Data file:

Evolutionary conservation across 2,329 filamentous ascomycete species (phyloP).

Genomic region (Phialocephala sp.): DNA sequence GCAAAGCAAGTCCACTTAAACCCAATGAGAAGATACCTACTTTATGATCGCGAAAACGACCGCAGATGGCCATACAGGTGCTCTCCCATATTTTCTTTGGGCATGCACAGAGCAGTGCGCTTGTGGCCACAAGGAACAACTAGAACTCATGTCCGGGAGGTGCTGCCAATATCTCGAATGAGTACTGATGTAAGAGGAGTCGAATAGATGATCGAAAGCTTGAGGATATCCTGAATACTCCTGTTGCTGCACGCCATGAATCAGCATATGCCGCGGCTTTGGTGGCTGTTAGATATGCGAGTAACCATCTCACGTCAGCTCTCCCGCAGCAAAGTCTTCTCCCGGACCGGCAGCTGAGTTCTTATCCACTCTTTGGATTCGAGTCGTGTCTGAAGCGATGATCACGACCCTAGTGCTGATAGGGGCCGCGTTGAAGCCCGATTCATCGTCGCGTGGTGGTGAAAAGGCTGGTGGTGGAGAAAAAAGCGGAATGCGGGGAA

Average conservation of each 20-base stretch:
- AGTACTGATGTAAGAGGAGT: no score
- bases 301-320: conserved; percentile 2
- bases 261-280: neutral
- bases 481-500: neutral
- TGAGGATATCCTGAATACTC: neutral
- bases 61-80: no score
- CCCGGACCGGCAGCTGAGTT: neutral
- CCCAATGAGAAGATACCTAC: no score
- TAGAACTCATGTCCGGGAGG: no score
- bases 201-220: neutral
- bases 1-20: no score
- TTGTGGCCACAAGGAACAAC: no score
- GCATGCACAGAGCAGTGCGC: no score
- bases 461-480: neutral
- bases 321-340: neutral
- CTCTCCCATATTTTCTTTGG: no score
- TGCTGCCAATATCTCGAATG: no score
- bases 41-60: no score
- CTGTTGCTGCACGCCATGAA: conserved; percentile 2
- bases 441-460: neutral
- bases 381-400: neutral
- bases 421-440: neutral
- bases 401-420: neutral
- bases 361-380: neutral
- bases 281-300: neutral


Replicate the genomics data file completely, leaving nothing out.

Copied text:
Evolutionary conservation across 2,329 filamentous ascomycete species (phyloP).

Genomic region (Phialocephala sp.): DNA sequence GCAAAGCAAGTCCACTTAAACCCAATGAGAAGATACCTACTTTATGATCGCGAAAACGACCGCAGATGGCCATACAGGTGCTCTCCCATATTTTCTTTGGGCATGCACAGAGCAGTGCGCTTGTGGCCACAAGGAACAACTAGAACTCATGTCCGGGAGGTGCTGCCAATATCTCGAATGAGTACTGATGTAAGAGGAGTCGAATAGATGATCGAAAGCTTGAGGATATCCTGAATACTCCTGTTGCTGCACGCCATGAATCAGCATATGCCGCGGCTTTGGTGGCTGTTAGATATGCGAGTAACCATCTCACGTCAGCTCTCCCGCAGCAAAGTCTTCTCCCGGACCGGCAGCTGAGTTCTTATCCACTCTTTGGATTCGAGTCGTGTCTGAAGCGATGATCACGACCCTAGTGCTGATAGGGGCCGCGTTGAAGCCCGATTCATCGTCGCGTGGTGGTGAAAAGGCTGGTGGTGGAGAAAAAAGCGGAATGCGGGGAA

Average conservation of each 20-base stretch:
- AGTACTGATGTAAGAGGAGT: no score
- bases 301-320: conserved; percentile 2
- bases 261-280: neutral
- bases 481-500: neutral
- TGAGGATATCCTGAATACTC: neutral
- bases 61-80: no score
- CCCGGACCGGCAGCTGAGTT: neutral
- CCCAATGAGAAGATACCTAC: no score
- TAGAACTCATGTCCGGGAGG: no score
- bases 201-220: neutral
- bases 1-20: no score
- TTGTGGCCACAAGGAACAAC: no score
- GCATGCACAGAGCAGTGCGC: no score
- bases 461-480: neutral
- bases 321-340: neutral
- CTCTCCCATATTTTCTTTGG: no score
- TGCTGCCAATATCTCGAATG: no score
- bases 41-60: no score
- CTGTTGCTGCACGCCATGAA: conserved; percentile 2
- bases 441-460: neutral
- bases 381-400: neutral
- bases 421-440: neutral
- bases 401-420: neutral
- bases 361-380: neutral
- bases 281-300: neutral